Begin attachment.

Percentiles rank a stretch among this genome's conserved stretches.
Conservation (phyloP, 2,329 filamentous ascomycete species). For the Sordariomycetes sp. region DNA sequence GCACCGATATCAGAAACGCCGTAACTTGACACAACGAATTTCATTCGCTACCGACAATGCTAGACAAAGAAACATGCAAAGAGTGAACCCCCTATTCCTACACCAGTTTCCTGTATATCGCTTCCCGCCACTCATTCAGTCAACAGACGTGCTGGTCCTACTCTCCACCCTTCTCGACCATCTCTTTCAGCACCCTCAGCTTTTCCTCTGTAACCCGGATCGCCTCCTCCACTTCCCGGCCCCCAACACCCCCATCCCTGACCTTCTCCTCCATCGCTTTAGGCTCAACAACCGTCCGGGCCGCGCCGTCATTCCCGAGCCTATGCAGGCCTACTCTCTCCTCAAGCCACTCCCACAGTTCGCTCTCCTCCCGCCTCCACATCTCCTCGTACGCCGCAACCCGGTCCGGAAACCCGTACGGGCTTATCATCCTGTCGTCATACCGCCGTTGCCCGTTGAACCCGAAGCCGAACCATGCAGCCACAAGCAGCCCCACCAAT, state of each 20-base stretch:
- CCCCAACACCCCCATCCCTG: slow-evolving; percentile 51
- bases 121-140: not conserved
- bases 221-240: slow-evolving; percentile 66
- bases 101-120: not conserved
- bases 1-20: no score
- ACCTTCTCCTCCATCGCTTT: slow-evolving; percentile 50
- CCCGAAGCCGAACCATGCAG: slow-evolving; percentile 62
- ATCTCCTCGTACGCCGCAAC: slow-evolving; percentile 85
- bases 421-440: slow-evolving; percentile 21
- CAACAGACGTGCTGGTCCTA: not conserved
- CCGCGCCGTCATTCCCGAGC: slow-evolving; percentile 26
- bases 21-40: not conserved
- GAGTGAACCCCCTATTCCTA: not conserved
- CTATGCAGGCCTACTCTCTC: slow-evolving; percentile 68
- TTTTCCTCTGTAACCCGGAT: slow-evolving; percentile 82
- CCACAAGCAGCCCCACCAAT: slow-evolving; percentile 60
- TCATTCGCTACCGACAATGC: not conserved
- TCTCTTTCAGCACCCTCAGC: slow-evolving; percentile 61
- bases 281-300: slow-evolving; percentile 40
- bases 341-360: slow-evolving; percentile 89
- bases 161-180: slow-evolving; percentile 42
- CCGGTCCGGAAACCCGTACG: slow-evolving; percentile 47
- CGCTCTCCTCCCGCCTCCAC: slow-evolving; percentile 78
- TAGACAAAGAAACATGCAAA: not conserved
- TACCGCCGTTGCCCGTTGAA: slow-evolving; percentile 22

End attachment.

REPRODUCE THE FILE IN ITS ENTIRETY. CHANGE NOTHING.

Percentiles rank a stretch among this genome's conserved stretches.
Conservation (phyloP, 2,329 filamentous ascomycete species). For the Sordariomycetes sp. region DNA sequence GCACCGATATCAGAAACGCCGTAACTTGACACAACGAATTTCATTCGCTACCGACAATGCTAGACAAAGAAACATGCAAAGAGTGAACCCCCTATTCCTACACCAGTTTCCTGTATATCGCTTCCCGCCACTCATTCAGTCAACAGACGTGCTGGTCCTACTCTCCACCCTTCTCGACCATCTCTTTCAGCACCCTCAGCTTTTCCTCTGTAACCCGGATCGCCTCCTCCACTTCCCGGCCCCCAACACCCCCATCCCTGACCTTCTCCTCCATCGCTTTAGGCTCAACAACCGTCCGGGCCGCGCCGTCATTCCCGAGCCTATGCAGGCCTACTCTCTCCTCAAGCCACTCCCACAGTTCGCTCTCCTCCCGCCTCCACATCTCCTCGTACGCCGCAACCCGGTCCGGAAACCCGTACGGGCTTATCATCCTGTCGTCATACCGCCGTTGCCCGTTGAACCCGAAGCCGAACCATGCAGCCACAAGCAGCCCCACCAAT, state of each 20-base stretch:
- CCCCAACACCCCCATCCCTG: slow-evolving; percentile 51
- bases 121-140: not conserved
- bases 221-240: slow-evolving; percentile 66
- bases 101-120: not conserved
- bases 1-20: no score
- ACCTTCTCCTCCATCGCTTT: slow-evolving; percentile 50
- CCCGAAGCCGAACCATGCAG: slow-evolving; percentile 62
- ATCTCCTCGTACGCCGCAAC: slow-evolving; percentile 85
- bases 421-440: slow-evolving; percentile 21
- CAACAGACGTGCTGGTCCTA: not conserved
- CCGCGCCGTCATTCCCGAGC: slow-evolving; percentile 26
- bases 21-40: not conserved
- GAGTGAACCCCCTATTCCTA: not conserved
- CTATGCAGGCCTACTCTCTC: slow-evolving; percentile 68
- TTTTCCTCTGTAACCCGGAT: slow-evolving; percentile 82
- CCACAAGCAGCCCCACCAAT: slow-evolving; percentile 60
- TCATTCGCTACCGACAATGC: not conserved
- TCTCTTTCAGCACCCTCAGC: slow-evolving; percentile 61
- bases 281-300: slow-evolving; percentile 40
- bases 341-360: slow-evolving; percentile 89
- bases 161-180: slow-evolving; percentile 42
- CCGGTCCGGAAACCCGTACG: slow-evolving; percentile 47
- CGCTCTCCTCCCGCCTCCAC: slow-evolving; percentile 78
- TAGACAAAGAAACATGCAAA: not conserved
- TACCGCCGTTGCCCGTTGAA: slow-evolving; percentile 22